"Just ignore that sign, baby."
In Wanted for Murder, there’s a serial killer loose in London, who strangles young women and leaves their bodies to be found by police. The unlikely culprit is successful businessman Victor Colebrooke (Eric Portman), the descendant of an infamous executioner who reeeally enjoyed his work. Meanwhile, Chief Inspector Conway (Ronald Culver) races to catch him before he strikes again, exacerbated by Colebrooke’s taunting postcards. Of less interest is the romantic subplot featuring sunny bus conductor Jack (Derek Farr) and record store clerk Anne (Dulcie Gray), who becomes a target after shunning Colebrooke.

Definitely not noir, Wanted for Murder is fast-paced psychological thriller with an antagonist whose facade masks a seriously maladjusted psychopath. In some ways, he’s similar to Norman Bates - though not as introverted - and Coleman plays him perfectly. There’s also a bit of humor in this one, particularly when Conway is dealing with some of his bumbling underlings.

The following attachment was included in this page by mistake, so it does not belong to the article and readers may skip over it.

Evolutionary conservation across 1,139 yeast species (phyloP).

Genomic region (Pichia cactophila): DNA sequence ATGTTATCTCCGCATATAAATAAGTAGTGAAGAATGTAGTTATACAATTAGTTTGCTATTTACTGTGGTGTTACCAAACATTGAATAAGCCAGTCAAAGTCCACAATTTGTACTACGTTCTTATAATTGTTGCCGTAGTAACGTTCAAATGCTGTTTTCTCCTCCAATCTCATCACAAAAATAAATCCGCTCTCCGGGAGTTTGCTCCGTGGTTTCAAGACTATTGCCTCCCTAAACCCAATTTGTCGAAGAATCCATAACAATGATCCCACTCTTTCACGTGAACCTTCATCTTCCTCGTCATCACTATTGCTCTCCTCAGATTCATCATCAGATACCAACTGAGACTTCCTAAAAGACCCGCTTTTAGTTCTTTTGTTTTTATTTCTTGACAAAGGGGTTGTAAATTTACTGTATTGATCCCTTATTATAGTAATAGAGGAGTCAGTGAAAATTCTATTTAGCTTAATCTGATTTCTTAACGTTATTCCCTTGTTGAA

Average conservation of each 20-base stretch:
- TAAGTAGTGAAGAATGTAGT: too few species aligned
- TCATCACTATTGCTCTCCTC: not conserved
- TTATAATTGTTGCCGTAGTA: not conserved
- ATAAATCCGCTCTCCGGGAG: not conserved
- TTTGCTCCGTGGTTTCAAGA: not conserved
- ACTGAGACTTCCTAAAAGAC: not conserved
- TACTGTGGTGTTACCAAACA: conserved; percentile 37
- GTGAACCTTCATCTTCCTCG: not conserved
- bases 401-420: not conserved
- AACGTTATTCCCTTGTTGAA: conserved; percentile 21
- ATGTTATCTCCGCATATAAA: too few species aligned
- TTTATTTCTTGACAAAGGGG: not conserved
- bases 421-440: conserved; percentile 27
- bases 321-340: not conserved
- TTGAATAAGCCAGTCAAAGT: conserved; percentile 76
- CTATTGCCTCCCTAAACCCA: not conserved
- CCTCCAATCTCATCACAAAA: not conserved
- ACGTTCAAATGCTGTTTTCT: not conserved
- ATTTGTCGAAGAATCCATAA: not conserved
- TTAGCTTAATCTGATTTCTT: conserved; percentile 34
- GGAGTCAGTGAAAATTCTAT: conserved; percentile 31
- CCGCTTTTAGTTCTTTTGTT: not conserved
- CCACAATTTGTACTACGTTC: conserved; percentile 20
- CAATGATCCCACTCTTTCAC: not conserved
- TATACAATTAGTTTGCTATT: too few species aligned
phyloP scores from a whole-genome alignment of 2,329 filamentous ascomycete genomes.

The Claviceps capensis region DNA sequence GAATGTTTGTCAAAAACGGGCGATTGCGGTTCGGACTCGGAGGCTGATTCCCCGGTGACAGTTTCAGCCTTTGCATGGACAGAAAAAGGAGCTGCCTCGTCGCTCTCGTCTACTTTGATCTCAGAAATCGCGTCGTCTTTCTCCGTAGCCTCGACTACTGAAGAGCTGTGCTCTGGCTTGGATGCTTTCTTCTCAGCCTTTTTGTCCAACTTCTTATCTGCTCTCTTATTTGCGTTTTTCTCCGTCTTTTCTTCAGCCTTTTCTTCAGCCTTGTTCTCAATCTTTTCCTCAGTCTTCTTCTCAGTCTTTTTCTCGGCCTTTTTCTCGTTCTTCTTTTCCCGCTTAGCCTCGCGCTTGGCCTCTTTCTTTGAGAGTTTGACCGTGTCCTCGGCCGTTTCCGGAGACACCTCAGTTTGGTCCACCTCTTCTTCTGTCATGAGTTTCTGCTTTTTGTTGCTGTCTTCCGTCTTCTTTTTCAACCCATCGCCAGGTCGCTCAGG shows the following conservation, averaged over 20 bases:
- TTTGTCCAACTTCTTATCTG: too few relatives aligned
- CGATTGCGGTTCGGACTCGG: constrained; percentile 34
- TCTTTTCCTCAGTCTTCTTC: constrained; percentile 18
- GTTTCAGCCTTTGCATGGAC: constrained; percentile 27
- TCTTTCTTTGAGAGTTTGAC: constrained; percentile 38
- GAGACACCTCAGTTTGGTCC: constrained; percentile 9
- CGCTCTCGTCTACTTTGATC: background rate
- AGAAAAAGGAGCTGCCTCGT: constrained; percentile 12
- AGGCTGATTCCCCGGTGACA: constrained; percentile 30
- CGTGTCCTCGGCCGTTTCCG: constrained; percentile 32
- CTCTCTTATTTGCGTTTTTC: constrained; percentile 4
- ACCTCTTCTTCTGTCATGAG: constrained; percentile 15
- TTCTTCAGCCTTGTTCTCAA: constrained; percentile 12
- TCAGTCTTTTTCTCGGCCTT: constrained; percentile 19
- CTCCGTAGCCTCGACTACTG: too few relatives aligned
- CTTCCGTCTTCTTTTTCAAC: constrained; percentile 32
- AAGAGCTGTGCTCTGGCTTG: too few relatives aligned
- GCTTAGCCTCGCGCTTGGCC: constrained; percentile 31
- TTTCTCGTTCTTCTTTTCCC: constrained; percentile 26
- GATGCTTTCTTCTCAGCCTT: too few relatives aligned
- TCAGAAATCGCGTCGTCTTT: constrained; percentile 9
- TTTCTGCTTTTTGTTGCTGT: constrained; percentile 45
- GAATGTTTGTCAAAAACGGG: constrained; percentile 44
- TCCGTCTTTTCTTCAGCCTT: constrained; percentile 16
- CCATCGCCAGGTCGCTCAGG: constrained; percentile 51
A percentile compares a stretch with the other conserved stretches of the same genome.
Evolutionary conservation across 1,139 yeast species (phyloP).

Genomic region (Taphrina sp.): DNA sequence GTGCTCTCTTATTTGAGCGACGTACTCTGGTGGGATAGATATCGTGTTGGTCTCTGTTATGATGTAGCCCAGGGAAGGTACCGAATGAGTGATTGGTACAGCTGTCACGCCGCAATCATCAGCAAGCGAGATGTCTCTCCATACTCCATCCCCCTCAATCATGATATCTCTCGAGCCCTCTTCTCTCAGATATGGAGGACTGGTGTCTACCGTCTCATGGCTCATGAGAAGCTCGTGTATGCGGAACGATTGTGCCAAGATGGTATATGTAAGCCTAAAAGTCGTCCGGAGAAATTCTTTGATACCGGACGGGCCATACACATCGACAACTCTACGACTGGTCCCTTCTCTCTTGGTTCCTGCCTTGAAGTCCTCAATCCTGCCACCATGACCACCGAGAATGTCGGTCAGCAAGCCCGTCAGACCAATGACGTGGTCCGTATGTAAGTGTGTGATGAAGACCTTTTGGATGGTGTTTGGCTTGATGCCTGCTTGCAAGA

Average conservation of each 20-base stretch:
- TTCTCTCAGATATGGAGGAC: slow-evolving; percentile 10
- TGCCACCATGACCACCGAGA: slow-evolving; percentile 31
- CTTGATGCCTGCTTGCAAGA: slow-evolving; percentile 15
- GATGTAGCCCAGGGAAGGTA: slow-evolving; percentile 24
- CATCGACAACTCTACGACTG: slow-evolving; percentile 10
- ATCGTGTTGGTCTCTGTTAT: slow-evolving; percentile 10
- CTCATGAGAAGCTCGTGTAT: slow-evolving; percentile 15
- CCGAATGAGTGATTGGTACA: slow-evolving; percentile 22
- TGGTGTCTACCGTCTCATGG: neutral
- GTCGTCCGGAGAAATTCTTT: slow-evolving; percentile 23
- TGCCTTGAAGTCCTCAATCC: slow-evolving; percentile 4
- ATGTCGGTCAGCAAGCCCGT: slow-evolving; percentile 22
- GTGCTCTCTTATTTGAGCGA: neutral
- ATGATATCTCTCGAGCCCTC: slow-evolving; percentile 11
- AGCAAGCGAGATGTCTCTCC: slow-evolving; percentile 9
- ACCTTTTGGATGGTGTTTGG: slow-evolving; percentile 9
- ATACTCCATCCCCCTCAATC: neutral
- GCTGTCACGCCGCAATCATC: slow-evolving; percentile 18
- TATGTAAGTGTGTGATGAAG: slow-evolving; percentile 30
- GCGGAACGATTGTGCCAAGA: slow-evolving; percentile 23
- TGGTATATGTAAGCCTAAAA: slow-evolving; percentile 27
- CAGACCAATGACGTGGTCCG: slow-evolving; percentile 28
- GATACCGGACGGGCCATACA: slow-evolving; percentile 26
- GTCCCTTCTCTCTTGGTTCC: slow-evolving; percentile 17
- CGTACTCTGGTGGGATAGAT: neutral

Though both films have been restored for this Blu-ray, I gotta say the sound quality of Wanted for Murder is terrible and ended up turning on the subtitles just to hear what characters were saying. Since there wasn’t the same issue with Cast a Dark Shadow, one must assume they did their best with the print they had to work with. Other than that, this is a good pair of lesser-known British thrillers.





April 24, 2021

Three's Not a Crowd in ANOTHER THIN MAN

ANOTHER THIN MAN (Blu-ray Review)
1939 / 102 min


Review by Mr. Paws😺

Here’s hoping Warner Archive is finally committed to releasing all of the Thin Man movies on Blu-ray.

After the first - and still best - was released back in 2019, I was reminded of just how timeless and funny these films are. But could I find any of the others - even on DVD - without skipping a mortgage payment? Sure, TCM has the occasional Thin Man marathon, but it just ain’t the same as binging on them whenever I damn well please. I guess I was just gonna have to wait & hope.

But this year, we’ve gotten two more in quick succession. The second film, After the Thin Man, arrived in January. Though not quite as fresh as the first film, as sequels go, it was a worthy follow-up and ended with Nora’s (Myrna Loy) announcement that a baby was on the way. In Another Thin Man, the Charles’s are now a family with little Nick Jr. (of course) approaching his first birthday.